We conclude that Officer Travano acted within the scope of Terry in reaching into defendant's pocket to retrieve the object because it was reasonable for him to believe the object could be a weapon. Here, through his sense of touch as well as his experience on the police force, Officer Travano was unable to conclude that the object was not a knife or other weapon. "If by touch the officer remains uncertain as to whether the article producing the bulge might be a weapon, he is entitled to remove it." United States v. Oates (C.A.2, 1977), 560 F.2d 45, 62 (removal of an overstuffed wallet justified when the officer could not determine what caused the bulge by feeling it through defendant's outer clothing). Accordingly, we hold that when an officer is conducting a lawful pat-down search for weapons and discovers an object on the suspect's person which the officer, through his or her sense of touch, reasonably believes could be a weapon, the officer may seize the object as long as the search stays within the bounds of Terry v. Ohio (1968), 392 U.S. 1, 88 S.Ct. 1868, 20 L.Ed.2d 889. In this case, what later was discovered to be a large wad of money and a little packet of crack cocaine was of such size and density that a reasonable officer could not discount the possibility that it was a weapon. Officer Travano stayed within the proper bounds of a Terry-type search.
Our holding today does not authorize the removal of a soft object that the officer knows or reasonably should know is not itself a weapon on the grounds that it may contain a small weapon such as a razor blade. "`[S]omething of the size and flexibility of a razor blade could be concealed virtually anywhere, and accordingly provide the pretext for any search, however thorough.'" (Footnote omitted.) 3 LaFave, Search and Seizure (2 Ed. 1987) 522, Section 9.4(c). Such a police procedure would, therefore, be impermissible under Terry because it would be tantamount to allowing the more intrusive search incident to custodial arrest to be made without reasonable grounds to arrest.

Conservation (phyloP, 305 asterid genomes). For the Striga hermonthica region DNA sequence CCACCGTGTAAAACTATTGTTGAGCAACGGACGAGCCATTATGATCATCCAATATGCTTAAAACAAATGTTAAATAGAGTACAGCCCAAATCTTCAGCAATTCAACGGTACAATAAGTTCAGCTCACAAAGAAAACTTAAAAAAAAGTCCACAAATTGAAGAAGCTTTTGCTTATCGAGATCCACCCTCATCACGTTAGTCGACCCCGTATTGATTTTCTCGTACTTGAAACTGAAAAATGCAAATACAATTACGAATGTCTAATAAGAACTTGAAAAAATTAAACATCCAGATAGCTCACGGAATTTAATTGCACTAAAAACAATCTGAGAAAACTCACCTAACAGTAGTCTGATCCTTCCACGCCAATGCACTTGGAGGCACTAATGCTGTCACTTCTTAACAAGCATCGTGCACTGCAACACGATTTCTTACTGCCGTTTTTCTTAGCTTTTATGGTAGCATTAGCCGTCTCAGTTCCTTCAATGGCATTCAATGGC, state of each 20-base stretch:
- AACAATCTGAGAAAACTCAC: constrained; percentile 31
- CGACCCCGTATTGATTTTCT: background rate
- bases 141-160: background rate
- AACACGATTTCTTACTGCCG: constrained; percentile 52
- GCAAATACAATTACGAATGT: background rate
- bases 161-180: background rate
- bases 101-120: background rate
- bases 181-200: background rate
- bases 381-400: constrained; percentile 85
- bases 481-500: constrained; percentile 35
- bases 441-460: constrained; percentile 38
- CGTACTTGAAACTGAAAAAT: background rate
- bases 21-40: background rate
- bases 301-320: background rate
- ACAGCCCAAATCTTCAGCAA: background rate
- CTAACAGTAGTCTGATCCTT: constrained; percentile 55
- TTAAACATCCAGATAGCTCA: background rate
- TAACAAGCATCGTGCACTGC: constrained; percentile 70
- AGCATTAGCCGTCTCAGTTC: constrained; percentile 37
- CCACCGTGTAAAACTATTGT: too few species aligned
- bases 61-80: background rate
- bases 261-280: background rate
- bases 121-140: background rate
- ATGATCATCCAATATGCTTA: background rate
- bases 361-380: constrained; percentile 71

For the foregoing reasons, we reverse the judgment of the court of appeals and remand the cause to the trial court for reimposition and execution of the original sentence.
Judgment reversed and cause remanded.
DOUGLAS, RESNICK and F.E. SWEENEY, JJ., concur.
A.W. SWEENEY, WRIGHT and PFEIFER, JJ., dissent.
I must respectfully dissent because the majority's analysis fails in two critical, interrelated respects. First, it is apparent from the testimony of the officers that they did not have a reasonable belief there was a weapon in Evans's left front pocket. Thus, the search of the interior of the pocket and the subsequent seizure of a small amount of cocaine went beyond the constitutional limits set by Terry v. Ohio (1968), 392 U.S. 1, 88 S.Ct. 1868, 20 L.Ed.2d 889.
Second, and more important, the record is clear that the officer pressed beyond the limits of a Terry search when he put his hand into Evans's pocket and removed the contents because of his suspicion that the pocket contained drugs, not a weapon. Therefore, the constitutionality of the search of the interior of the pocket must be analyzed in light of the United States Supreme Court's very recent ruling in Minnesota v. Dickerson (1993), 508 U.S. ___, 113 S.Ct. 2130, 124 L.Ed.2d 334. In Dickerson, the court held that an officer must have probable cause, not just reasonable suspicion, to extend a Terry pat-down search for weapons into a search for contraband. I believe that Dickerson is dispositive of this matter, yet the majority relegates Dickerson to a footnote. A full analysis of Dickerson is contained infra.
The majority bases its decision on Terry and its progeny. There are three steps to a Terry analysis. First, to justify the investigatory stop the officer must have a reasonable suspicion that "criminal activity may be afoot." Terry, 392 U.S. at 30, 88 S.Ct. at 1884, 20 L.Ed.2d at 911. Next, if the officer reasonably believes the person "may be armed and presently dangerous," the officer may engage in a limited frisk comprised of a pat down of the person's outer clothing to discern whether the person is carrying a gun or other weapon so that the officer may proceed with the investigation without fear for the officer's safety. Id. at 30, 88 S.Ct. at 1884-1885, 20 L.Ed.2d at 911. Finally, the officer is permitted to proceed beyond this limited pat down of the outer clothing of the detained person only if the officer has a reasonable belief that the object he or she is reaching for is a weapon. The determination of whether the officer's belief is reasonable is an objective, not subjective, test. Id. at 21-22, 88 S.Ct. at 1880, 20 L.Ed.2d at 906; State v. Williams (1990), 51 Ohio St.3d 58, 60, 554 N.E.2d 108, 111. In other words the mere incantation of the magic words "I believed the object was a weapon" is not enough to make a warrantless search constitutional.